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How to Handle an All-Court Opponent


As the name implies, the all-court opponent is the most complete and versatile type of tennis player you'll face. That doesn't necessarily mean that she's the type who will give you the most trouble. You might be driven much crazier by an accomplished spin meister or human backboard. If an opponent happens to specialize in a style you hate, you're in for a challenge, but at least you can turn to a few strategies, such as discussed here and here, that are likely to work.

Against an all-court player, you start your search for a weakness without any conspicuous hints. An all-court player is comfortable on every part of the court: baseline, transition, and net; offense and defense. An all-court player is a generalist, good at everything.

Being a generalist is usually advantageous. Koalas can't live anywhere that eucalyptus trees don't grow. Rats (no offense, all-courters), who will eat just about anything, are global. One food rats won't eat, though, is eucalyptus leaves. So, if you're facing an all-court player, feed him eucalyptus leaves: challenge his comprehensiveness with your specialty.

When you think of the great all-court players, like Pete Sampras and Martina Hingis, it's useful to remember who was able to beat them: highly accomplished specialists, like Patrick Rafter, one of the last pure serve-and-volleyers, or the new generation of power baseliners, led by the Williams sisters, whose sheer pace was too much for Hingis. The great all-courters rarely lose to other all-court players: they lose to players who can't do nearly as many things well, but can do one thing significantly better.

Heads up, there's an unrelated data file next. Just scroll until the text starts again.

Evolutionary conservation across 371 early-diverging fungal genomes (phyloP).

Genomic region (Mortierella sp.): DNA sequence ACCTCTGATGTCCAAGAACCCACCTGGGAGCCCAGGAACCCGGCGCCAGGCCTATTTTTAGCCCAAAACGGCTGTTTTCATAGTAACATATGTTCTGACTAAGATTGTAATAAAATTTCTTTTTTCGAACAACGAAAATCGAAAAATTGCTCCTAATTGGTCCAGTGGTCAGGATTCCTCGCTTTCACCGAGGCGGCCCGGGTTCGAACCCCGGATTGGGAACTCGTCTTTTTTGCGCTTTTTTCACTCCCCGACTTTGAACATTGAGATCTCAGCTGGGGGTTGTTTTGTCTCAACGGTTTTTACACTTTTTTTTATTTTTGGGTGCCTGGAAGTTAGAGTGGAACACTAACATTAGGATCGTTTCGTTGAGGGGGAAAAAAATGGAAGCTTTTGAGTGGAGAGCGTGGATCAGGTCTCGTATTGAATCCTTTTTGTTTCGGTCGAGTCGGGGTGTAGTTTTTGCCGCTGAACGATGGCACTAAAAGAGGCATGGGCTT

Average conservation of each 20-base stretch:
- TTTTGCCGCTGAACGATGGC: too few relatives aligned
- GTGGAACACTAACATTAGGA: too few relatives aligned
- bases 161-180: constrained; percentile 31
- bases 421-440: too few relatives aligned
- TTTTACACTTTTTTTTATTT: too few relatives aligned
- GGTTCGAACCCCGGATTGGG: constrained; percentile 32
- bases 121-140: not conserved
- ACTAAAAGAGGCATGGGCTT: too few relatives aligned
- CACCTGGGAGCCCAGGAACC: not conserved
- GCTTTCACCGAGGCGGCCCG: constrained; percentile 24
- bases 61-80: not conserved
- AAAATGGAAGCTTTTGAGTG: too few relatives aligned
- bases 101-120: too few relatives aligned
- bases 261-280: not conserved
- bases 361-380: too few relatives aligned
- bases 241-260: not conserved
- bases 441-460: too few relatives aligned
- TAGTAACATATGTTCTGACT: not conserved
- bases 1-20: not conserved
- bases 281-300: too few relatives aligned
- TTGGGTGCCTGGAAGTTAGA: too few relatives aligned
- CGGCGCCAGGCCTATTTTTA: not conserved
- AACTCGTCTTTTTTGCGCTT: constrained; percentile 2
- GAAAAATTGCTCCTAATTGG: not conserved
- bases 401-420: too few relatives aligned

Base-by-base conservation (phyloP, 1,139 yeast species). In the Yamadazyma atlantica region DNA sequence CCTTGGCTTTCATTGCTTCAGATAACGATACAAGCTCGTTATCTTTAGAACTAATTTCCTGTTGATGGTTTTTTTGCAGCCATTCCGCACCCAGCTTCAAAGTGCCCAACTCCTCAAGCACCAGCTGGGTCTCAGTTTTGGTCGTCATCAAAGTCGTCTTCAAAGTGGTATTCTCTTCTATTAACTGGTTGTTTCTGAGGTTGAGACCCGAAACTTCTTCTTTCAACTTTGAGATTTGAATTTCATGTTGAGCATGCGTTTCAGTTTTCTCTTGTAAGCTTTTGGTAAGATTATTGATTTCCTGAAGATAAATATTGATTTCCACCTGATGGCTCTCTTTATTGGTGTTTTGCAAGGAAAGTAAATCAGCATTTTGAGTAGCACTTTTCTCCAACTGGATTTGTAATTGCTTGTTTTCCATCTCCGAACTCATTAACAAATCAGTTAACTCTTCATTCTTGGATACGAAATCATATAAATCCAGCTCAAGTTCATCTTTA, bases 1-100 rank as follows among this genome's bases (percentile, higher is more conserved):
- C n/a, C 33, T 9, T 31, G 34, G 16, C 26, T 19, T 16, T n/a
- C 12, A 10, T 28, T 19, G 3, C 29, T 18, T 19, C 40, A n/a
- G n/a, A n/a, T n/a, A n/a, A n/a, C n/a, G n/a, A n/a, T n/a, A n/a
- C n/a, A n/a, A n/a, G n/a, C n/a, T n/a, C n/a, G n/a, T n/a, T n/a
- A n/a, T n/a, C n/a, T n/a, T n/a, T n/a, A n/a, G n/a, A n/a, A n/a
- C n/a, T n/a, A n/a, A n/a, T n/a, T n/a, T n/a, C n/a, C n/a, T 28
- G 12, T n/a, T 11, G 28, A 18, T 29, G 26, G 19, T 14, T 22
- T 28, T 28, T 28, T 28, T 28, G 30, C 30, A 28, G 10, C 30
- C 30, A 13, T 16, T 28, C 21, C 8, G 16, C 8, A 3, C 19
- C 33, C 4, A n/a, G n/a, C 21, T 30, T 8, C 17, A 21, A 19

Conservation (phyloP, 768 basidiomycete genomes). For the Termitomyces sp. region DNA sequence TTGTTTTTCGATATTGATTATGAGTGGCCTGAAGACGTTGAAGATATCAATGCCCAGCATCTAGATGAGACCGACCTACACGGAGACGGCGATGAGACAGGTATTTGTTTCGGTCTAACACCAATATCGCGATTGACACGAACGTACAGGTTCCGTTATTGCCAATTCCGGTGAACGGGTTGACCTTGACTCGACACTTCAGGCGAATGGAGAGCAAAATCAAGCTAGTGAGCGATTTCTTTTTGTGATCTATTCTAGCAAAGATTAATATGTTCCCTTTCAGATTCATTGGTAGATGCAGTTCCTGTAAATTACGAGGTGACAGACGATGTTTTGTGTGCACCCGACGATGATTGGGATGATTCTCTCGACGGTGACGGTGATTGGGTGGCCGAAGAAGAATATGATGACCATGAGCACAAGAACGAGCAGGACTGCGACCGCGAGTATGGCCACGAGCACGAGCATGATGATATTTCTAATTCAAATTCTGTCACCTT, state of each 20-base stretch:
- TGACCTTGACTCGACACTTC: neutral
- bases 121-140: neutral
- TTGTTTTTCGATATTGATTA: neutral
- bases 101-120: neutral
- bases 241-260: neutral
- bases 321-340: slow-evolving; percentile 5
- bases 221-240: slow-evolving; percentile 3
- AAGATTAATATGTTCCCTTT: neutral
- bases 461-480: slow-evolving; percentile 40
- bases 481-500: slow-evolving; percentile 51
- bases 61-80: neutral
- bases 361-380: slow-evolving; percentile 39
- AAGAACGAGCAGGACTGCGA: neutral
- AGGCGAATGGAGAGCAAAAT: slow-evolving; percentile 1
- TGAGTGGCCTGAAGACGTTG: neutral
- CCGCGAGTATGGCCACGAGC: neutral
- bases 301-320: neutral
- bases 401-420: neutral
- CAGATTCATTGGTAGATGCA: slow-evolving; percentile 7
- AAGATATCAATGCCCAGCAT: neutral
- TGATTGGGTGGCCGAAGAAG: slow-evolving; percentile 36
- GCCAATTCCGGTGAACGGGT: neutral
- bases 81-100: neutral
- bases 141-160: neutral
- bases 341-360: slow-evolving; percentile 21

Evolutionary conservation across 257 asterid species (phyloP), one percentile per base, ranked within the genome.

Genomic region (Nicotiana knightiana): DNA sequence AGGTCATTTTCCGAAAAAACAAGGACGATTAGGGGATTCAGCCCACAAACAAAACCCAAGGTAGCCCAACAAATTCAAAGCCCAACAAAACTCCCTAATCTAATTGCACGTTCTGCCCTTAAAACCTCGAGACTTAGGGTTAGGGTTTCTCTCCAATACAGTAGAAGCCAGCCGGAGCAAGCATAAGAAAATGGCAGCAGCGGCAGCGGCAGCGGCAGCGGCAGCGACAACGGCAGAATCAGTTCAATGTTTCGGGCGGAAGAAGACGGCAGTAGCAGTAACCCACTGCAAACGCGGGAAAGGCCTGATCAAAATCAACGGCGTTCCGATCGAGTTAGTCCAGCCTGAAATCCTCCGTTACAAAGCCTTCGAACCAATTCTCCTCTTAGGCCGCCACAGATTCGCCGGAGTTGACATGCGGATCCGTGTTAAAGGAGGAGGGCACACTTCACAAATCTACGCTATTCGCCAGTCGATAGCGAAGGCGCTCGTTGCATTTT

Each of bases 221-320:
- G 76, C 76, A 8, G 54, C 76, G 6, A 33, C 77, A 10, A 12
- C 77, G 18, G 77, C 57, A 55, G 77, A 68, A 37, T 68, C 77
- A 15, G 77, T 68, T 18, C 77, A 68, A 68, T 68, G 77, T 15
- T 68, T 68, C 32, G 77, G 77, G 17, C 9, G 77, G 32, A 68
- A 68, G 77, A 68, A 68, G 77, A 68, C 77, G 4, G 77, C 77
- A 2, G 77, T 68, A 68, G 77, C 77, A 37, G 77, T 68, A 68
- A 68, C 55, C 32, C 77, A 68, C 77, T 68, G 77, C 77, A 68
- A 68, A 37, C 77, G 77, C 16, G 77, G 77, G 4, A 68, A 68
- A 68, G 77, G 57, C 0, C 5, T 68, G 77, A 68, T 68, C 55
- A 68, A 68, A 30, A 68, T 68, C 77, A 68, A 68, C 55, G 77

If you have a specialized weapon, an all-court opponent probably won't blow you out of the point before you get a chance to try it. The one thing most all-court players don't have is a single huge weapon. (Few have a Sampras serve.) You don't have to fear any one shot from an all-courter, so you have a little more time and a little more freedom to play your own game. If you're a power hitter, you can wait a shot or two before going for the winner. If your big weapon is heavy topspin, you can kick the ball up on whichever side of your opponent (probably her backhand) has more trouble with high balls, and you don't need to worry too much if she runs around it. If consistency is your strength, and you can retrieve, lob, and pass well, you don't have to fear too many brilliant shots you simply can't touch.

All-court talent doesn't always come with matching stamina. Very often the most talented players don't have to work as hard, so they're vulnerable to being worn out. Make your all-court opponent run as much as possible (Agassi style). A tired opponent will start to make more errors.

As against any opponent, you should test your all-court opponent on every type of shot you can send him. He may be comfortable on every part of the court, but that doesn't mean he's comfortable with every kind of ball. See how he handles a low, wide slice to his forehand at the baseline or a lob over his backhand shoulder when he's at the net. He's probably used to playing baseliners, so test his passing shots. Sometimes a player who loves to attack the net will panic a little when his opponent gets there first.

How do you handle your all-court opponents? Let us know at the tennis forum.

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